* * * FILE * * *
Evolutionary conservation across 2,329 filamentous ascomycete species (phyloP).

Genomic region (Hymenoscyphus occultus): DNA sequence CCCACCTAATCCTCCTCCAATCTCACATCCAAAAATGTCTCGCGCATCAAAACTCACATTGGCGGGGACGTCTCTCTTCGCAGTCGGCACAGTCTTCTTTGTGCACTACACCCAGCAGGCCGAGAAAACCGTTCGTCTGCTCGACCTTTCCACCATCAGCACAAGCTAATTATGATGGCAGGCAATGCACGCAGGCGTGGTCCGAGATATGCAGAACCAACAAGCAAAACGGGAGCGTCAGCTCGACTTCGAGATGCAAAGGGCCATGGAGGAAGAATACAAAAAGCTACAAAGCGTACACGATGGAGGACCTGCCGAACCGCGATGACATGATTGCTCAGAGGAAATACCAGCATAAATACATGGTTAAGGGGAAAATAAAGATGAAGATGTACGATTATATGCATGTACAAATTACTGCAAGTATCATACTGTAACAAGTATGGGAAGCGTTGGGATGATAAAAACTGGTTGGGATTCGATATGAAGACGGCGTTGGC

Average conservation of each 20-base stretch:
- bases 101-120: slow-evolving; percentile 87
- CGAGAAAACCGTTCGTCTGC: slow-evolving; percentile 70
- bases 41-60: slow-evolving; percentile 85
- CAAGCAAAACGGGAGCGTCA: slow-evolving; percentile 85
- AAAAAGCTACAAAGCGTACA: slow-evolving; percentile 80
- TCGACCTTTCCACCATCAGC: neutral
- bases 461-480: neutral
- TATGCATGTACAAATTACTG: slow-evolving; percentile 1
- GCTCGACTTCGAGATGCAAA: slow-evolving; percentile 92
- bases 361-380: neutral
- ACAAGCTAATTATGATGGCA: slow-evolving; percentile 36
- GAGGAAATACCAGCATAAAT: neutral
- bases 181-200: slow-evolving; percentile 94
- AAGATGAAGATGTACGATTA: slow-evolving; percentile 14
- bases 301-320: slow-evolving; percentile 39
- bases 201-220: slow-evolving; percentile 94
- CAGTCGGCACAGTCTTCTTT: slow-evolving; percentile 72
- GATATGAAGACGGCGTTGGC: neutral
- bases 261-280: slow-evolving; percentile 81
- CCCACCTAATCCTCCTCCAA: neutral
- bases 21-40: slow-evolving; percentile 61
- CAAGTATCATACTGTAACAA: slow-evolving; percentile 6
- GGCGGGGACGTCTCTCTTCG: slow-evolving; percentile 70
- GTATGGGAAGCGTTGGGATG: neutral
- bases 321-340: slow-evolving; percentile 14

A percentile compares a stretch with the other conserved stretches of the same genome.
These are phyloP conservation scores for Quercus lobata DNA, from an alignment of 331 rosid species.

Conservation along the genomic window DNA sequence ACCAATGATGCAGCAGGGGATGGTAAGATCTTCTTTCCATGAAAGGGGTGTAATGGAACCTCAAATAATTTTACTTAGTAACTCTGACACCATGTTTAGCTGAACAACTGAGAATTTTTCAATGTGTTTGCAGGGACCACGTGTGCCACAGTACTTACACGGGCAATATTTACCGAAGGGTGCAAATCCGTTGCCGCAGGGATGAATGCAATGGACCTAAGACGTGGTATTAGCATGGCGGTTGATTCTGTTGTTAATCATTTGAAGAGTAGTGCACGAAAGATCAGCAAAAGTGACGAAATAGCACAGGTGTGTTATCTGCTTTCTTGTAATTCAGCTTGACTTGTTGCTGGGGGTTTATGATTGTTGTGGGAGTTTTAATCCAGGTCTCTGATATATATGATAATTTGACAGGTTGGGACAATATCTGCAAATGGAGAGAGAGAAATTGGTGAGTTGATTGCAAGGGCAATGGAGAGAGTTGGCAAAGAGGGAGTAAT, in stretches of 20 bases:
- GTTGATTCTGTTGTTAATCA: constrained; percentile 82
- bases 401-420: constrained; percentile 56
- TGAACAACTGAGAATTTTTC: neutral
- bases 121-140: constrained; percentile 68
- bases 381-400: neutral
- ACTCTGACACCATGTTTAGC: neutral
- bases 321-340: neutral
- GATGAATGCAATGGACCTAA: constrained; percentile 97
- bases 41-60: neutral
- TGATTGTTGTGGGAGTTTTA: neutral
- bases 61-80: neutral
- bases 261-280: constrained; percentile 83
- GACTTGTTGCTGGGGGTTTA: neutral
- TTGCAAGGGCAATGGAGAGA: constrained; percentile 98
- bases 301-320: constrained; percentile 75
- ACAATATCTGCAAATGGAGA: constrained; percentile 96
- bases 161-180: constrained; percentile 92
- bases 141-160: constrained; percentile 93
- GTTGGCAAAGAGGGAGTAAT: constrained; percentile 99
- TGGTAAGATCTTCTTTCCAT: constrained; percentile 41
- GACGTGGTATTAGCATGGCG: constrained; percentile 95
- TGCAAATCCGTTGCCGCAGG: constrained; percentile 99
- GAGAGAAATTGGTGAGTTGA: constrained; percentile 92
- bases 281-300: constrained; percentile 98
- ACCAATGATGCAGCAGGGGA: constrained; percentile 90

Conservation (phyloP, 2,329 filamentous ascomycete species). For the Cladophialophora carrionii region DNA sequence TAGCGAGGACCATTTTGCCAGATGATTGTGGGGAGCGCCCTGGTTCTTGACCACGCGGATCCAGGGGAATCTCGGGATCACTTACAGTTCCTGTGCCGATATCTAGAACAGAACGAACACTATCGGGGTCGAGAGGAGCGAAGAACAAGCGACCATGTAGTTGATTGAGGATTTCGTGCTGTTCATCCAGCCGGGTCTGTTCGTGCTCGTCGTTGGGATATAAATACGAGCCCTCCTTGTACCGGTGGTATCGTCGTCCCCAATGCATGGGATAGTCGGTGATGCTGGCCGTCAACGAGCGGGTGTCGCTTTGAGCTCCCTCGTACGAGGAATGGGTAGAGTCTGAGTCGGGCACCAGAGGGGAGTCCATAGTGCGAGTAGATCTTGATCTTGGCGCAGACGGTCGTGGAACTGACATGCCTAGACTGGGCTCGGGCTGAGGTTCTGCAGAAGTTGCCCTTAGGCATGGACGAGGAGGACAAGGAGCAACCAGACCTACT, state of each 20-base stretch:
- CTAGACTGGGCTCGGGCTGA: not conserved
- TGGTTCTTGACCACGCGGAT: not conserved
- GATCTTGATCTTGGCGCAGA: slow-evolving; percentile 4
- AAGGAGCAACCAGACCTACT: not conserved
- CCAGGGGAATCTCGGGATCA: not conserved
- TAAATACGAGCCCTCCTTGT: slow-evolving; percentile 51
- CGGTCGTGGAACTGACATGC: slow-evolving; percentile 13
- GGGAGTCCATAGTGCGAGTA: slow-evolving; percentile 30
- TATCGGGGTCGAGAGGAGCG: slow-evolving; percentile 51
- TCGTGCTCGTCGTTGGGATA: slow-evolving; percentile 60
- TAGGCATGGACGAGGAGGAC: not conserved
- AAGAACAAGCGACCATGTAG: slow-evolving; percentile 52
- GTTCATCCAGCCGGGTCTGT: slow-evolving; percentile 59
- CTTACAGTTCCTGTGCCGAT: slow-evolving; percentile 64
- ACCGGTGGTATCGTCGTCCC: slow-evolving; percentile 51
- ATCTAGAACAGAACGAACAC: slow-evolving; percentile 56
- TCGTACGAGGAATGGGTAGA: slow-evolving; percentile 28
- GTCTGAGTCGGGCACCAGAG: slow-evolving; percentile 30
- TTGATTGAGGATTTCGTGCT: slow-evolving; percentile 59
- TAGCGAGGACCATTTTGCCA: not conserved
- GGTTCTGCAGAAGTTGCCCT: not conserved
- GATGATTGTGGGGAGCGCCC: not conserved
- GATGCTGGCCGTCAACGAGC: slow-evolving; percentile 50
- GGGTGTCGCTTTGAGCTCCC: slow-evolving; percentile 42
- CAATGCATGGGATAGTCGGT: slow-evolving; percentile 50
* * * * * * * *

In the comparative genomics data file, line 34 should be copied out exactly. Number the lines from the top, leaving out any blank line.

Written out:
- TGAACAACTGAGAATTTTTC: neutral